While agreeing that the U.S. executive-pay model has improved over the past five years, corporate directors and institutional investors remain divided over several key aspects, including the impact of say-on-pay voting, according to a new survey by consultancy Towers Watson and Alliance Advisors, a proxy solicitation firm.
More than 120 corporate directors and 30-plus institutional investors with combined assets under management exceeding $12 trillion participated in the survey, taken in October and November 2013.
Among the findings: Most directors (91 percent) and shareholders (97 percent) believe that the executive-pay model has either stayed the same or changed for the better since required say-on-pay shareholder voting began, in 2011. Additionally, the percentage of directors (89 percent) and investors (59 percent) who think executive pay is sensitive to corporate performance has increased by roughly 50 percent since 2008, when a similar survey was conducted.
However, the two groups disagree on several fronts, including the degree of alignment between company performance and strategy, the pay-setting process and whether executive-pay levels are too high. For instance, the survey revealed:
- Only one in five directors believes that the executive-pay model in the U.S. has led to excessive CEO-pay levels—a sharp drop over the past five years—while nearly three in four investors think this is true.
- Seven in 10 directors say the executive-pay model at most companies is closely linked to business strategy, but just one in three investors agree.
- Fewer than one-fourth of directors think executive pay is overly influenced by management, versus two-thirds of investors.
“Given the strong level of shareholder support for say-on-pay votes the last three years, directors firmly believe they are doing a good job of addressing executive-pay issues and that revisions to the executive-pay model are generally working well,” said Andrew Goldstein, central division leader for executive compensation at Towers Watson, in a media statement. “Investors, however, seem to want an even greater voice in the pay-setting process and also improved communication between companies and shareholders.”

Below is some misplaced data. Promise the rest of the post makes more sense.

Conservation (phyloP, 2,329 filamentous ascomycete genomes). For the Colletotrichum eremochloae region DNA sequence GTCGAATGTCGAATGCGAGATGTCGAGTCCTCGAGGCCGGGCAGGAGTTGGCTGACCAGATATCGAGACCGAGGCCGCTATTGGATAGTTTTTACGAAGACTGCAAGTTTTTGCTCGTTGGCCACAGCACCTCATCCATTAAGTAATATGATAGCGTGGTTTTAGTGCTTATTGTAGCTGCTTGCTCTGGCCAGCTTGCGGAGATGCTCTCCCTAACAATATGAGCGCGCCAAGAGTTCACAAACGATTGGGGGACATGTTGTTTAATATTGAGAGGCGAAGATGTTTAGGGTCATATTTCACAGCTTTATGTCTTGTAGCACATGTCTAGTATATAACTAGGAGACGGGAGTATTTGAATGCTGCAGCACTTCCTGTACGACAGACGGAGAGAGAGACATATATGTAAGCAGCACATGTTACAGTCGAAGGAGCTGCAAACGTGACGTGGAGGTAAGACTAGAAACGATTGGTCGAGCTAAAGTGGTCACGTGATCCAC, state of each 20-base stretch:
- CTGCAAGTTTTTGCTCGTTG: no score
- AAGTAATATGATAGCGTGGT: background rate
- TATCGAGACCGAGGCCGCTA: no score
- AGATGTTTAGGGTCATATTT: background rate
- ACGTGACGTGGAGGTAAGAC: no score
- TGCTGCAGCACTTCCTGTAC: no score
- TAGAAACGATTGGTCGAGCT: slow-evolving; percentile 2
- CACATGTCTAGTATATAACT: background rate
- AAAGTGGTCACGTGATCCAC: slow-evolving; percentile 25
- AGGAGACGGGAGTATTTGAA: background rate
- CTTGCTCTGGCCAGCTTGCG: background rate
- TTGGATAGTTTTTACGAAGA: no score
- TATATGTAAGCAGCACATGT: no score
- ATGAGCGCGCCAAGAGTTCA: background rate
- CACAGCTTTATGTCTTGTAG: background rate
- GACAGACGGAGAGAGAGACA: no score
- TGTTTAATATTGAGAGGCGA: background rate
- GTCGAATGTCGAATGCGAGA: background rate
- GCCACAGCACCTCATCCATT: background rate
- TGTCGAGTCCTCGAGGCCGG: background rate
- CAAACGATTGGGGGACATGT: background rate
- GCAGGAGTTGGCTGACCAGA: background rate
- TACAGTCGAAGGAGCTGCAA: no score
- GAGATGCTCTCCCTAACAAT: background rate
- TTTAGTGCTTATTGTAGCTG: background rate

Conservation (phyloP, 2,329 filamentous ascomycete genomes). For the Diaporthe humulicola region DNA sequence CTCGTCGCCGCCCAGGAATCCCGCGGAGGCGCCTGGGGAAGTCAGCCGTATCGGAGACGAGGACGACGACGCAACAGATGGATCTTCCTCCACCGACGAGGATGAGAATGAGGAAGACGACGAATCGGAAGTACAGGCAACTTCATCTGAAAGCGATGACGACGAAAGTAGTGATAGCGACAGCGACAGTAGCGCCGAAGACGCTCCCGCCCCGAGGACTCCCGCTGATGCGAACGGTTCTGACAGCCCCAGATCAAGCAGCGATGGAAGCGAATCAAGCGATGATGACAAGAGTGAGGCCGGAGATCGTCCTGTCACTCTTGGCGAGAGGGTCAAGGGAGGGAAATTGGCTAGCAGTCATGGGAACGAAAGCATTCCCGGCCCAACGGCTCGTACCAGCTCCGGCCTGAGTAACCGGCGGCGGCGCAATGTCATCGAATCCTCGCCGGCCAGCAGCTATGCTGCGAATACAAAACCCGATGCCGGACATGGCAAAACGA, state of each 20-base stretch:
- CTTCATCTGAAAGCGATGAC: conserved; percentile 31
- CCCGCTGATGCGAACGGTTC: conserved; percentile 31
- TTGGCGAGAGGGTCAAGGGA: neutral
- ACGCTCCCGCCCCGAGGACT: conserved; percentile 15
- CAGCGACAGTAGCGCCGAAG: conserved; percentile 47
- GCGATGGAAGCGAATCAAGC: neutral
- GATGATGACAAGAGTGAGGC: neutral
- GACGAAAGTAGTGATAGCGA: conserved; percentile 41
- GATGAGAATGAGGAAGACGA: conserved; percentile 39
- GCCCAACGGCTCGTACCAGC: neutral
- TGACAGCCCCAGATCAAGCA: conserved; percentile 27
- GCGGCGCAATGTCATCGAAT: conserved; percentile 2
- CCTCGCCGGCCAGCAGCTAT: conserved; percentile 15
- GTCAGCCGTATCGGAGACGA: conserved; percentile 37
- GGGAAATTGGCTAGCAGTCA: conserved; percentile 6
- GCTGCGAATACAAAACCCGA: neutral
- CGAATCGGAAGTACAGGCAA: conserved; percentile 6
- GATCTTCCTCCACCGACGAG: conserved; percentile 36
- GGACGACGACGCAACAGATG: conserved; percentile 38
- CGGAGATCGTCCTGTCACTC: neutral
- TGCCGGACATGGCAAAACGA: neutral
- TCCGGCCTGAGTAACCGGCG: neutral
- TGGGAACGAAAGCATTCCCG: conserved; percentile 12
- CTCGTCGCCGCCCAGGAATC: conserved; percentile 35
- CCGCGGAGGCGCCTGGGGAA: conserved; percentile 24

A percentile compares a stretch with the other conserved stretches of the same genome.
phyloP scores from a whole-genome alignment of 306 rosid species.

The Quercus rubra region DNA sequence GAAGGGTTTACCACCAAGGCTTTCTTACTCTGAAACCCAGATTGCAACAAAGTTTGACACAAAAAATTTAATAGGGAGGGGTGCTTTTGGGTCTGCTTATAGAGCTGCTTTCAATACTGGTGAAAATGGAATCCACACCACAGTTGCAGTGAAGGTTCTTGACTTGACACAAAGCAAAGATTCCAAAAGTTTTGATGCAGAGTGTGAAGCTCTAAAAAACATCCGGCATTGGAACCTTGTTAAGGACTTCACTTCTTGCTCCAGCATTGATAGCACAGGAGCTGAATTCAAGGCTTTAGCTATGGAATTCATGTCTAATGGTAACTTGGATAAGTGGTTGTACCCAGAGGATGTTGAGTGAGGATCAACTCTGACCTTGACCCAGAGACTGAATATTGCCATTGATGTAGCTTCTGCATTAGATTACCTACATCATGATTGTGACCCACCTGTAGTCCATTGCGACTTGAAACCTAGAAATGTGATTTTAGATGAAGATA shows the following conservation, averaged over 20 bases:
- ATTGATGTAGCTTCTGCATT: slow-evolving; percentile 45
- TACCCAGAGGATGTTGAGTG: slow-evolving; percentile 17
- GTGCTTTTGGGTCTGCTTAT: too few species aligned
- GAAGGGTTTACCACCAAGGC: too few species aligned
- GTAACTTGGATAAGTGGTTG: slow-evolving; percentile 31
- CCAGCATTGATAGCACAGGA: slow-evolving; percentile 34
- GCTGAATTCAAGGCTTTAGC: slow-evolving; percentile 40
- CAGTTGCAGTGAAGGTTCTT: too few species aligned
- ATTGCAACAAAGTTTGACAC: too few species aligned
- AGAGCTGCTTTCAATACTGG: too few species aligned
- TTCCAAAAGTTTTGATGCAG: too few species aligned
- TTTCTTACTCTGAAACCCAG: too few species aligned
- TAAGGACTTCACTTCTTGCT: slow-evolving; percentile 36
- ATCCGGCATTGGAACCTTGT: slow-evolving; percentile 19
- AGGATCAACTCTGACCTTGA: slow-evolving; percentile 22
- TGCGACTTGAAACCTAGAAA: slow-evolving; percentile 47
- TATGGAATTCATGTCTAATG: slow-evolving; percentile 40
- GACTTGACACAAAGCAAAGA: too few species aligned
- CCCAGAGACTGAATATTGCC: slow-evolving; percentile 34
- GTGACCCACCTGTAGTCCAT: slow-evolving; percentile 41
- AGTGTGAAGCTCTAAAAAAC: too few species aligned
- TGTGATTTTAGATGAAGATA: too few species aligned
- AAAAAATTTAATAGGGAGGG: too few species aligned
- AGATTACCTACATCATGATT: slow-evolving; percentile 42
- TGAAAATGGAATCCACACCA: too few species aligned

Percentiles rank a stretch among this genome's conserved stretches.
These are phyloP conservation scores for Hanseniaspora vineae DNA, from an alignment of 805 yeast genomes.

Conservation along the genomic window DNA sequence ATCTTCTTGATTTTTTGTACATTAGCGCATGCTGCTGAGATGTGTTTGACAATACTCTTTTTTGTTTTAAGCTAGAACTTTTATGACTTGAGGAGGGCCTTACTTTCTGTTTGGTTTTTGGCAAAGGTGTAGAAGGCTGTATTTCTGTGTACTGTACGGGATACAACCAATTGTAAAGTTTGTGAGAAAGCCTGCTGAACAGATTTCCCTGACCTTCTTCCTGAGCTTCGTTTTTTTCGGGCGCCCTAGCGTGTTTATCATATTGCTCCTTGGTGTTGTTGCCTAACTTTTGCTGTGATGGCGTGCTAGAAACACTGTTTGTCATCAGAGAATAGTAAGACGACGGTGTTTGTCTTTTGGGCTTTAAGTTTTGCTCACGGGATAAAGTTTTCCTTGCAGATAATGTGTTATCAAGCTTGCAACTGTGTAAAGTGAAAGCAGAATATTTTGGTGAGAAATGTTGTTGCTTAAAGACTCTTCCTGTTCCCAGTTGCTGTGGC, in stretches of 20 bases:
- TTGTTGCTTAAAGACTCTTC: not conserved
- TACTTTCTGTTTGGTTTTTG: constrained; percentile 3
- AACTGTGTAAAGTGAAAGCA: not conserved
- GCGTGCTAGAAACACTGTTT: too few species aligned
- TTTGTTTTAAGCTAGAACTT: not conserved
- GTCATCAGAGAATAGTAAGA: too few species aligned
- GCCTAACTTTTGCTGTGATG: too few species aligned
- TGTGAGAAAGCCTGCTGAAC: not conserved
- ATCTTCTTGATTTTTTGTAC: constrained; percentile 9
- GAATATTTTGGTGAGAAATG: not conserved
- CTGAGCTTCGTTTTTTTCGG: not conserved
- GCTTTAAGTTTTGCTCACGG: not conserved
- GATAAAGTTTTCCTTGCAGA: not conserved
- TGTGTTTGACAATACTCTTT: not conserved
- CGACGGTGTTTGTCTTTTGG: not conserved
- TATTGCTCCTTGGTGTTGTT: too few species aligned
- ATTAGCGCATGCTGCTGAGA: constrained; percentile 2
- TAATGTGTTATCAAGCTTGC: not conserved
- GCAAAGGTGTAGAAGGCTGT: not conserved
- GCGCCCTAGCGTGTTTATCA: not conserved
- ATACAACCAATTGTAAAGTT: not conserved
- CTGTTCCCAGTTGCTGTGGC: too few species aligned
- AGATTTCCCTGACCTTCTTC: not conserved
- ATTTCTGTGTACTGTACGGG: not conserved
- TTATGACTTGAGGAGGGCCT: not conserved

Improving the Process
Among the findings relating to improving executive pay-setting:
- More than two-thirds of investors (but just 13 percent of directors) believe that more frequent shareholder engagement would enhance the pay-setting process.
- More than twice as many investors (84 percent) as directors (36 percent) say enhanced pay disclosure would help.
- While 69 percent of investors think more restraint in pay-setting by boards and management would be beneficial, only 34 percent of directors agree.
“These disconnects may stem from the fact that many investors aren’t fully informed about wha goes into the pay decision-making process at many companies,” said Reid Pearson, executive vice president at Alliance Advisors. “It seems clear from the survey responses that both groups of stakeholders feel the U.S. pay model has improved in recent years, but investor perceptions have not caught up with the view in the boardroom. This suggests that companies need to do more to help investors understand the challenges boards face in aligning pay with performance and setting appropriate pay levels, reinforcing the need for greater transparency and engagement.”
The survey also found a disparity in how directors and investors view say-on-pay’s impact on shareholder relations:
- Only one-fourth of directors believe that say-on-pay votes have been a key driver of boards’ pay decisions, compared with 63 percent of investors who feel that way.
- Seven in 10 directors think say on pay has affirmed the alignment of executive pay with company performance, versus only 41 percent of investors.
- Directors are more than twice as likely as investors (35 percent versus 13 percent) to view say on pay as a waste of time and resources.
There were, however, some noteworthy areas of agreement between directors and major institutional investors. For example, a majority of respondents in both groups see the need for more disciplined target setting and for greater consideration of strategic, nonfinancial performance measures in annual and long-term incentives.
Moreover, neither directors nor investors think that the controversial Dodd-Frank CEO pay ratio disclosure rule will help improve the executive-pay model.
Stephen Miller, CEBS, is an online editor/manager for SHRM.
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